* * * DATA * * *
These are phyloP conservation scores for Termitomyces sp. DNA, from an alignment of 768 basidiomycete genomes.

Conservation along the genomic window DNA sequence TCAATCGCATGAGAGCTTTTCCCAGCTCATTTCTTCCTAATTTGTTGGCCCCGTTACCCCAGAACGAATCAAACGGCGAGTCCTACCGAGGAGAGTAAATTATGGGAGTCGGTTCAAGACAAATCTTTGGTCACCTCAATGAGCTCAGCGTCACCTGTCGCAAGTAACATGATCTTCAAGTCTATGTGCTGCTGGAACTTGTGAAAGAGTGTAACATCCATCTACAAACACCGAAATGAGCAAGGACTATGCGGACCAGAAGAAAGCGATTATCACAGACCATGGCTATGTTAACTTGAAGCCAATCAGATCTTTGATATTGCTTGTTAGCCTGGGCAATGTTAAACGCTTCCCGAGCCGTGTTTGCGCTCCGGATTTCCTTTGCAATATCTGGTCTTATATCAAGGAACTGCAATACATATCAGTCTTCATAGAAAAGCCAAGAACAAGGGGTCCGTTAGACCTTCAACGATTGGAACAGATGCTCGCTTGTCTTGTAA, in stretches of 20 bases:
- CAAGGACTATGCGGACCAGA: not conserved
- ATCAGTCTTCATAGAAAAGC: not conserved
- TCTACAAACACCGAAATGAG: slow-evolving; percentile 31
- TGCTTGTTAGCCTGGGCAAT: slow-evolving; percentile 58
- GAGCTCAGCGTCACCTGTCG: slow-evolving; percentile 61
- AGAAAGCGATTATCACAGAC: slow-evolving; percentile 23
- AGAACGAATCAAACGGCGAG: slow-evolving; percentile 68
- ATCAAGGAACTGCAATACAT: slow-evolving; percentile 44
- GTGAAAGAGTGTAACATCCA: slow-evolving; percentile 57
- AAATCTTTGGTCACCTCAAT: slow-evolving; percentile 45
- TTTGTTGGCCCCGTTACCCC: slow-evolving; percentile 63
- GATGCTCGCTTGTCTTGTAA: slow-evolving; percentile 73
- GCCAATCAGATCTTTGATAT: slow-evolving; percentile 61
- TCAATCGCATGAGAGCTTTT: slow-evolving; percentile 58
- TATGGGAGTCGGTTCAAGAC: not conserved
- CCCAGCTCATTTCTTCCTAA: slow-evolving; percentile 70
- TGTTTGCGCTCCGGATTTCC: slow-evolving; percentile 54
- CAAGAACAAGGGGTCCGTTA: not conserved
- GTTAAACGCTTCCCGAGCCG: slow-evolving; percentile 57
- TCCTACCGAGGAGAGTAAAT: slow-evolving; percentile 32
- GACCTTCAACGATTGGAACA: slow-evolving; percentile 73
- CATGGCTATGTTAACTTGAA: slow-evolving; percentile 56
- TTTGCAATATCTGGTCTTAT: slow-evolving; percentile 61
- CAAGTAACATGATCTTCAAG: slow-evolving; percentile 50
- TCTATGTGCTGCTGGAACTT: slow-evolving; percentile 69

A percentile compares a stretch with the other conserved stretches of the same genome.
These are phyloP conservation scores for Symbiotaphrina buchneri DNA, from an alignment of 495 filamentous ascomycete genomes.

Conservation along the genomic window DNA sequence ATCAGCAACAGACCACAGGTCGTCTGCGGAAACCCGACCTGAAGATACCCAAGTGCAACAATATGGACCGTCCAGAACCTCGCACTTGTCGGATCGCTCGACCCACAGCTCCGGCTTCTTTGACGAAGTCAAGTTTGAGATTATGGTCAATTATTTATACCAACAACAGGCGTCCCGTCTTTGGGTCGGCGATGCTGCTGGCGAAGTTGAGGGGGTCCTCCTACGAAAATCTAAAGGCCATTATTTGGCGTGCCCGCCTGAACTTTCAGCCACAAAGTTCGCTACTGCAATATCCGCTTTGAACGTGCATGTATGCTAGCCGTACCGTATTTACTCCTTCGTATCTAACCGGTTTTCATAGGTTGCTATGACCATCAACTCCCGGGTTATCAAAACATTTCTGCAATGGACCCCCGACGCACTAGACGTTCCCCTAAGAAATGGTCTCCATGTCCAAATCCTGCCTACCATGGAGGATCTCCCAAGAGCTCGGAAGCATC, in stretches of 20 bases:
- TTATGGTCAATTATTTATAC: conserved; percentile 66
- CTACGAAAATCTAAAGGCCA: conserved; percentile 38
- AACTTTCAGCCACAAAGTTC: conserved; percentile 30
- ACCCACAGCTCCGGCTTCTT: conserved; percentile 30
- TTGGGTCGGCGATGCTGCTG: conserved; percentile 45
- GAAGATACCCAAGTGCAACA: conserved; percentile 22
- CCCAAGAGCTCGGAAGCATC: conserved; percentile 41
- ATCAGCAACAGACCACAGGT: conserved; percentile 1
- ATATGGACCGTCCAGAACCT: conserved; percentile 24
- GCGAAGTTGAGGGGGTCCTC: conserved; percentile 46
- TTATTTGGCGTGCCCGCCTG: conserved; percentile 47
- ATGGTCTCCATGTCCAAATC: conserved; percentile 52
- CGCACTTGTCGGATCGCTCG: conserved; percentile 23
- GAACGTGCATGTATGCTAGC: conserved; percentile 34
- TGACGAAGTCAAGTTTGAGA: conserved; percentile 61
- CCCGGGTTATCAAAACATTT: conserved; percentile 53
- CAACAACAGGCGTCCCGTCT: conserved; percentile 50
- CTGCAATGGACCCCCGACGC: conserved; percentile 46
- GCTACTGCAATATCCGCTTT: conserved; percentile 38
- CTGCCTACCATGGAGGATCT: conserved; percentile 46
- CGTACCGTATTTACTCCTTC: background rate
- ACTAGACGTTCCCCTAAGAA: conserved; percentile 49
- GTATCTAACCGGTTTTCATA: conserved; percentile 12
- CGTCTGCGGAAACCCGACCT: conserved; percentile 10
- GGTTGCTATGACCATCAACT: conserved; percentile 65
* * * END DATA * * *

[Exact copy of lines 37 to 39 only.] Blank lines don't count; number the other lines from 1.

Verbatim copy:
- CCCAAGAGCTCGGAAGCATC: conserved; percentile 41
- ATCAGCAACAGACCACAGGT: conserved; percentile 1
- ATATGGACCGTCCAGAACCT: conserved; percentile 24